Flat Tax Impact on Saving and the Economy

William G. Gale
William G. Gale The Arjay and Frances Fearing Miller Chair in Federal Economic Policy, Senior Fellow - Economic Studies, Co-Director - Urban-Brookings Tax Policy Center

February 19, 1996

The notion of a “flat tax” has attracted increased attention and support in recent months. As pushed by Steve Forbes, Richard Armey, the Kemp Commission and others, the flat tax would give each family a large exemption, tax all wage income above that level at a single, low rate and would exempt interest, dividends and capital gains from all household-level taxes. Proponents claim the flat tax would be simpler than the current tax system, and would generate dramatic increases in saving and economic growth. Alas, while the new system would certainly be simpler (if it lasted), proponents of the flat tax are likely to be disappointed by the impact on saving.

Concern about saving and growth is well-founded. After averaging 8% of gross domestic product from 1950 to 1980, U.S. private saving—that is, saving by businesses and families—has averaged 4.9% since 1990. Low saving has both personal and national economic consequences. Some households save very little and will be ill-prepared to retire. A nation with a low saving rate will have few resources available for productive private investment, or will have to borrow from abroad to finance investment. Higher saving could help support people in retirement, strengthen economic growth and raise living standards for all.

Income tax’s drag on saving

Critics charge the income tax has been a drag on saving. Some forms of personal saving are taxed twice, once when earned and again when the saving produces investment income. Corporate income is taxed at the corporate level and again when it is received by shareholders. The income tax does not adjust capital gains and interest income for inflation. Under the flat tax, these issues simply would not arise, because all capital income is exempted from the household-level tax.

The flat tax could boost saving by raising the after-tax return on saving and by shifting income toward high-saving households. Estimates suggest shifting from a pure income tax to a pure flat tax would raise long-term saving by between 10% and 20%, thus raising the saving rate by a half percent to 1% of GDP. But the actual increase would be smaller, for four reasons.

Flat tax issues

First, our current system is not a pure income tax, but a hybrid between a consumption and income tax. Funds placed in pensions, 401(k) plans, Keoghs and most IRAs, or individual retirement accounts—which together account for about half of private saving—are not taxed until they are withdrawn, just as they would be treated under a flat tax. This means these investments now earn the full pre-tax rate of return. But even advocates acknowledge shifting to a flat tax should reduce pre-tax interest rates. This will reduce the return on pensions and related plans. Voluntary contributions to such accounts may fall as well.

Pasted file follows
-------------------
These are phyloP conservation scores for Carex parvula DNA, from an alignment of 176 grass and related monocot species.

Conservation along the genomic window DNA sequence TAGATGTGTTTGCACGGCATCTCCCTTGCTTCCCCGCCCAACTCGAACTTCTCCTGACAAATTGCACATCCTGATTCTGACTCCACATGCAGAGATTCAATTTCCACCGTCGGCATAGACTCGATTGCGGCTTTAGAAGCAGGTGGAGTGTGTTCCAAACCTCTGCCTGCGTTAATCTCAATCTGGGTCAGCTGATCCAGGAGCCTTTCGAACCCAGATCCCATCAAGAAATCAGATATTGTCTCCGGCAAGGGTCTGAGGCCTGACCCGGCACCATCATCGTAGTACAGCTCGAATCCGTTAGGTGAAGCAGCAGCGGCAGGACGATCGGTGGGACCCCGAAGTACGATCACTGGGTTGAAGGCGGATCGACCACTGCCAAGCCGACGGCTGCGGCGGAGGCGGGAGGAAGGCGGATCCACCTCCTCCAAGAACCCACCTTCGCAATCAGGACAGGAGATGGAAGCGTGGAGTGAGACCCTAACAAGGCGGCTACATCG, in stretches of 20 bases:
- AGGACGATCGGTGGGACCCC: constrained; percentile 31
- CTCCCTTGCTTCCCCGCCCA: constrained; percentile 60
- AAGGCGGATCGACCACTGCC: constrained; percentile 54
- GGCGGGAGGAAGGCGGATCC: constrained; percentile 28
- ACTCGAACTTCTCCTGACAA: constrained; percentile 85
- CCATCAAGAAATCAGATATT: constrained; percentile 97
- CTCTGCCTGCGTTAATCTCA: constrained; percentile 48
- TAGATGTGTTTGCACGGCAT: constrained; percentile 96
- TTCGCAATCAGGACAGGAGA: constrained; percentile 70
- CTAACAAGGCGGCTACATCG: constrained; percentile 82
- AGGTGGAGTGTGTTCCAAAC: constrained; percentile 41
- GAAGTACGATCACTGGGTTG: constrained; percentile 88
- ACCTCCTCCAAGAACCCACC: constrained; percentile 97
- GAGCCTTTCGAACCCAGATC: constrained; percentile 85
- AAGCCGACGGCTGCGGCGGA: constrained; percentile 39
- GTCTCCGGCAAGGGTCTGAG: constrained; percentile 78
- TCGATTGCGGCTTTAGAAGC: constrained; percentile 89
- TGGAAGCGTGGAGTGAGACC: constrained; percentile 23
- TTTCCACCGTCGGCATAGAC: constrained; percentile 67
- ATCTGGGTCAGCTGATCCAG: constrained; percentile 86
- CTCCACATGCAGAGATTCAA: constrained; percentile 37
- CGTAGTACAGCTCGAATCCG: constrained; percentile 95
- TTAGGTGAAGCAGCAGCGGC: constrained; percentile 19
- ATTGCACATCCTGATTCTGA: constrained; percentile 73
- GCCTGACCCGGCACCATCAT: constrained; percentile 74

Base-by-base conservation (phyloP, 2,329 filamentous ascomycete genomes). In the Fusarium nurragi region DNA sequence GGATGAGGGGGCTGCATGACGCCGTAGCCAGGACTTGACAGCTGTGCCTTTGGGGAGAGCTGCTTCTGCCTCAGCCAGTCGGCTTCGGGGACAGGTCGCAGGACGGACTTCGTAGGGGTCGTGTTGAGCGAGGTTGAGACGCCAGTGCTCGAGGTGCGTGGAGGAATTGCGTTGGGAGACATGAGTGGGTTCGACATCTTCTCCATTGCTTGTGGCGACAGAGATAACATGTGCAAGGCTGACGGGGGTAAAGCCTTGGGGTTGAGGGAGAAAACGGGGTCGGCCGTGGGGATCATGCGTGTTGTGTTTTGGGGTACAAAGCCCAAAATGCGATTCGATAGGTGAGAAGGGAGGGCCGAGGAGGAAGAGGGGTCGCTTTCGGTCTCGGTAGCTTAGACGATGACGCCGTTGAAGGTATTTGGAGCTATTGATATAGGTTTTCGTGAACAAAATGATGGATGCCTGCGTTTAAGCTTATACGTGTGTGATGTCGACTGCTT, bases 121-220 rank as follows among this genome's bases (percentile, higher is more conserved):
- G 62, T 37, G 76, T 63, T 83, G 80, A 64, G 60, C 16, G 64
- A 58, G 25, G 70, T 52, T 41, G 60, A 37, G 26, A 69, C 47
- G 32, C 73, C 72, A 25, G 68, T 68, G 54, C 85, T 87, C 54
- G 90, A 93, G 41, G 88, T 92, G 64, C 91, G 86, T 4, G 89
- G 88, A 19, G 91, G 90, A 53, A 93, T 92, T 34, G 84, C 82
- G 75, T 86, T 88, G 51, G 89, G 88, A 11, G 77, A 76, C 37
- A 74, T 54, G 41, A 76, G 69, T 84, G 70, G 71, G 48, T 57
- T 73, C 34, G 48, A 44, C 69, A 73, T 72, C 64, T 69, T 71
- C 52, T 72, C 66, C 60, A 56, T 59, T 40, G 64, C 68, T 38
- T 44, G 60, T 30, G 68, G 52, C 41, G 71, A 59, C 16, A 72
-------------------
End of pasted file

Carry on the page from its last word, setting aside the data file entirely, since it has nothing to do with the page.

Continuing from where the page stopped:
Second, pension coverage may fall. The pension system has been fueled by its sizable tax advantages. But why should workers and employers continue to accept the high regulatory and administrative costs of pensions if under a flat tax they can get the same favorable tax treatment on saving in any form? If employers scrap their pension plans, workers will have to set aside the equivalent amounts in their personal saving accounts just to maintain the level of saving. To the extent that workers fail to do so, saving will fall.

Third, if the mortgage interest deduction is retained, households will be able to deduct interest payments, even though they would not have to pay taxes on interest income. This would create incentives for households to borrow, which would reduce the saving rate further.

Fourth, special transitional rules governing the conversion to a flat tax could severely reduce the effect on saving. Why might such rules arise? People have purchased homes expecting to receive mortgage interest deductions; businesses have borrowed money and made investments expecting to take write-offs for interest payments and depreciation. A flat tax immediately would end these deductions on old investments. This would reduce the value of existing homes and businesses relative to new ones.

Making the transition

The Catch-22 is this. A “cold turkey” switch to a flat tax—with no transitional relief—would penalize people for having done things (like saving, buying a house, or borrowing and investing) that are not only perfectly legal but also in many cases encouraged by the tax system. But the flat tax would produce significant gains in efficiency and saving only if transitional rules are not allowed. This occurs because allowing transitional relief reduces one source of tax revenue and hence requires higher rates in the rest of the system—for example, on wage income—to raise the same amount of revenue.

Hence, transitional relief, which may seem completely reasonable and in any case may be a politically necessity, could dramatically reduce the impact of reform on saving and growth—by as much as 70% to 100% according to different studies—and likely would result in a less efficient tax system.

Thus, the flat tax might have little long-term impact on saving. Of course, there are other reasons to consider reform. Growth could occur through better allocation of investment or smaller costs of tax compliance. Fairness and simplicity are valuable in themselves. But more modest reforms of the income tax could achieve some of these goals. And without significant increases in saving and growth, it is hard to see how uprooting the entire tax system is worth the risks, redistributions and adjustment costs it would impose.